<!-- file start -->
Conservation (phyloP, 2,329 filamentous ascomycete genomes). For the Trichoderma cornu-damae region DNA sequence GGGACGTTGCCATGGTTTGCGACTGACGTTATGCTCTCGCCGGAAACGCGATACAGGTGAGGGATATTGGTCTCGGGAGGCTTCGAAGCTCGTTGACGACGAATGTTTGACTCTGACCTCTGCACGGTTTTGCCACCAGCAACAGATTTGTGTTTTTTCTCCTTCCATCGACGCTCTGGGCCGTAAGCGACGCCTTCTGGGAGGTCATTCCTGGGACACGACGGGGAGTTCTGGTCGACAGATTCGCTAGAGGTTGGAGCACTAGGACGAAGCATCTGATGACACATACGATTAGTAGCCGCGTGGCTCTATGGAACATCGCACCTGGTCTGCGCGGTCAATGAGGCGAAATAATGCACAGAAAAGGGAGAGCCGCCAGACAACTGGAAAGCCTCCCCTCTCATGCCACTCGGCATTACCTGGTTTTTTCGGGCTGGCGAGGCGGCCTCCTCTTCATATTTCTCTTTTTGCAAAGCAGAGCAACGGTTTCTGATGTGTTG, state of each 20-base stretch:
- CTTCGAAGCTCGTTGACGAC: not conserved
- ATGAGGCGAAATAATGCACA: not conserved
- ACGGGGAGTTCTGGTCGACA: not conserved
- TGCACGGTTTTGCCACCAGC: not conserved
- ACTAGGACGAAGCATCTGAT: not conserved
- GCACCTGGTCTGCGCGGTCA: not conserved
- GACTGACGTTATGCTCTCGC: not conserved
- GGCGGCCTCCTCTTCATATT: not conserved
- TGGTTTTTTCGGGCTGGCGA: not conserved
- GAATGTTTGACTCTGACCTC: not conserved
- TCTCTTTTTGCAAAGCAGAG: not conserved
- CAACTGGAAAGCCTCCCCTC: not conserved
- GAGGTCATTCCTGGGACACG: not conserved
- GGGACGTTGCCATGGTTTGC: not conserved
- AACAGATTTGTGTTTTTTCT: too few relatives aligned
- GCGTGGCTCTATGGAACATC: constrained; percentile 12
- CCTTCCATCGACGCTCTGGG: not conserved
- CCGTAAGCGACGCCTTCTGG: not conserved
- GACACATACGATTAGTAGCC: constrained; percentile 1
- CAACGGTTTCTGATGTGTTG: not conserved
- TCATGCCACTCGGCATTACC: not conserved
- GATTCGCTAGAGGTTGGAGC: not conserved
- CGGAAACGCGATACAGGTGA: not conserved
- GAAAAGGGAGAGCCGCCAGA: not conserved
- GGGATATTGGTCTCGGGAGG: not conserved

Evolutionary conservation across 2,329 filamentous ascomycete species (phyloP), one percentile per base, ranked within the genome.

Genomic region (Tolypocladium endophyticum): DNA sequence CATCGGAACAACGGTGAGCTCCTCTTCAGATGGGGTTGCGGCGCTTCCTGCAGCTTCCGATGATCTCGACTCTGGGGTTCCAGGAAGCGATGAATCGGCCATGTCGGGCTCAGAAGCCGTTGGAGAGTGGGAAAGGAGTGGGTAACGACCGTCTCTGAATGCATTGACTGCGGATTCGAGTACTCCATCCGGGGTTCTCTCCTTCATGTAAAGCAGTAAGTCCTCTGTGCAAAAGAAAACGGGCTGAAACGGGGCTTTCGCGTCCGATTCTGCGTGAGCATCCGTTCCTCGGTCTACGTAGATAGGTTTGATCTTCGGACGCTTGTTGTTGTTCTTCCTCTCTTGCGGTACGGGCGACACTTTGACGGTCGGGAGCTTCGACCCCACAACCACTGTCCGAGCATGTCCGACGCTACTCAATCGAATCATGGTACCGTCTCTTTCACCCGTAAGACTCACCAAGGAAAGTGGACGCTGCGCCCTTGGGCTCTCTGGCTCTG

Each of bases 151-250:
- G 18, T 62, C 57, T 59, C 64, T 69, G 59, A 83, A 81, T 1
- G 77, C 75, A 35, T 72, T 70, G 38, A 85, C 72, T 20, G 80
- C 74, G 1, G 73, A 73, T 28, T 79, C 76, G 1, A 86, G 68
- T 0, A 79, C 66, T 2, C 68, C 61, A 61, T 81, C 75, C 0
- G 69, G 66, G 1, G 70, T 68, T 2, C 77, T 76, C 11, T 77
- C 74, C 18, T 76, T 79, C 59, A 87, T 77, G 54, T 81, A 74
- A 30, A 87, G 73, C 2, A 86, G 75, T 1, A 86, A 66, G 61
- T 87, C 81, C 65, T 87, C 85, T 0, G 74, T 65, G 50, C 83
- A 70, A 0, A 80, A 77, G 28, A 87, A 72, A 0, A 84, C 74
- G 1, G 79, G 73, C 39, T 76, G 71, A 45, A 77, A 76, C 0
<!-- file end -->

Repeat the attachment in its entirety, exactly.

Conservation (phyloP, 2,329 filamentous ascomycete genomes). For the Trichoderma cornu-damae region DNA sequence GGGACGTTGCCATGGTTTGCGACTGACGTTATGCTCTCGCCGGAAACGCGATACAGGTGAGGGATATTGGTCTCGGGAGGCTTCGAAGCTCGTTGACGACGAATGTTTGACTCTGACCTCTGCACGGTTTTGCCACCAGCAACAGATTTGTGTTTTTTCTCCTTCCATCGACGCTCTGGGCCGTAAGCGACGCCTTCTGGGAGGTCATTCCTGGGACACGACGGGGAGTTCTGGTCGACAGATTCGCTAGAGGTTGGAGCACTAGGACGAAGCATCTGATGACACATACGATTAGTAGCCGCGTGGCTCTATGGAACATCGCACCTGGTCTGCGCGGTCAATGAGGCGAAATAATGCACAGAAAAGGGAGAGCCGCCAGACAACTGGAAAGCCTCCCCTCTCATGCCACTCGGCATTACCTGGTTTTTTCGGGCTGGCGAGGCGGCCTCCTCTTCATATTTCTCTTTTTGCAAAGCAGAGCAACGGTTTCTGATGTGTTG, state of each 20-base stretch:
- CTTCGAAGCTCGTTGACGAC: not conserved
- ATGAGGCGAAATAATGCACA: not conserved
- ACGGGGAGTTCTGGTCGACA: not conserved
- TGCACGGTTTTGCCACCAGC: not conserved
- ACTAGGACGAAGCATCTGAT: not conserved
- GCACCTGGTCTGCGCGGTCA: not conserved
- GACTGACGTTATGCTCTCGC: not conserved
- GGCGGCCTCCTCTTCATATT: not conserved
- TGGTTTTTTCGGGCTGGCGA: not conserved
- GAATGTTTGACTCTGACCTC: not conserved
- TCTCTTTTTGCAAAGCAGAG: not conserved
- CAACTGGAAAGCCTCCCCTC: not conserved
- GAGGTCATTCCTGGGACACG: not conserved
- GGGACGTTGCCATGGTTTGC: not conserved
- AACAGATTTGTGTTTTTTCT: too few relatives aligned
- GCGTGGCTCTATGGAACATC: constrained; percentile 12
- CCTTCCATCGACGCTCTGGG: not conserved
- CCGTAAGCGACGCCTTCTGG: not conserved
- GACACATACGATTAGTAGCC: constrained; percentile 1
- CAACGGTTTCTGATGTGTTG: not conserved
- TCATGCCACTCGGCATTACC: not conserved
- GATTCGCTAGAGGTTGGAGC: not conserved
- CGGAAACGCGATACAGGTGA: not conserved
- GAAAAGGGAGAGCCGCCAGA: not conserved
- GGGATATTGGTCTCGGGAGG: not conserved

Evolutionary conservation across 2,329 filamentous ascomycete species (phyloP), one percentile per base, ranked within the genome.

Genomic region (Tolypocladium endophyticum): DNA sequence CATCGGAACAACGGTGAGCTCCTCTTCAGATGGGGTTGCGGCGCTTCCTGCAGCTTCCGATGATCTCGACTCTGGGGTTCCAGGAAGCGATGAATCGGCCATGTCGGGCTCAGAAGCCGTTGGAGAGTGGGAAAGGAGTGGGTAACGACCGTCTCTGAATGCATTGACTGCGGATTCGAGTACTCCATCCGGGGTTCTCTCCTTCATGTAAAGCAGTAAGTCCTCTGTGCAAAAGAAAACGGGCTGAAACGGGGCTTTCGCGTCCGATTCTGCGTGAGCATCCGTTCCTCGGTCTACGTAGATAGGTTTGATCTTCGGACGCTTGTTGTTGTTCTTCCTCTCTTGCGGTACGGGCGACACTTTGACGGTCGGGAGCTTCGACCCCACAACCACTGTCCGAGCATGTCCGACGCTACTCAATCGAATCATGGTACCGTCTCTTTCACCCGTAAGACTCACCAAGGAAAGTGGACGCTGCGCCCTTGGGCTCTCTGGCTCTG

Each of bases 151-250:
- G 18, T 62, C 57, T 59, C 64, T 69, G 59, A 83, A 81, T 1
- G 77, C 75, A 35, T 72, T 70, G 38, A 85, C 72, T 20, G 80
- C 74, G 1, G 73, A 73, T 28, T 79, C 76, G 1, A 86, G 68
- T 0, A 79, C 66, T 2, C 68, C 61, A 61, T 81, C 75, C 0
- G 69, G 66, G 1, G 70, T 68, T 2, C 77, T 76, C 11, T 77
- C 74, C 18, T 76, T 79, C 59, A 87, T 77, G 54, T 81, A 74
- A 30, A 87, G 73, C 2, A 86, G 75, T 1, A 86, A 66, G 61
- T 87, C 81, C 65, T 87, C 85, T 0, G 74, T 65, G 50, C 83
- A 70, A 0, A 80, A 77, G 28, A 87, A 72, A 0, A 84, C 74
- G 1, G 79, G 73, C 39, T 76, G 71, A 45, A 77, A 76, C 0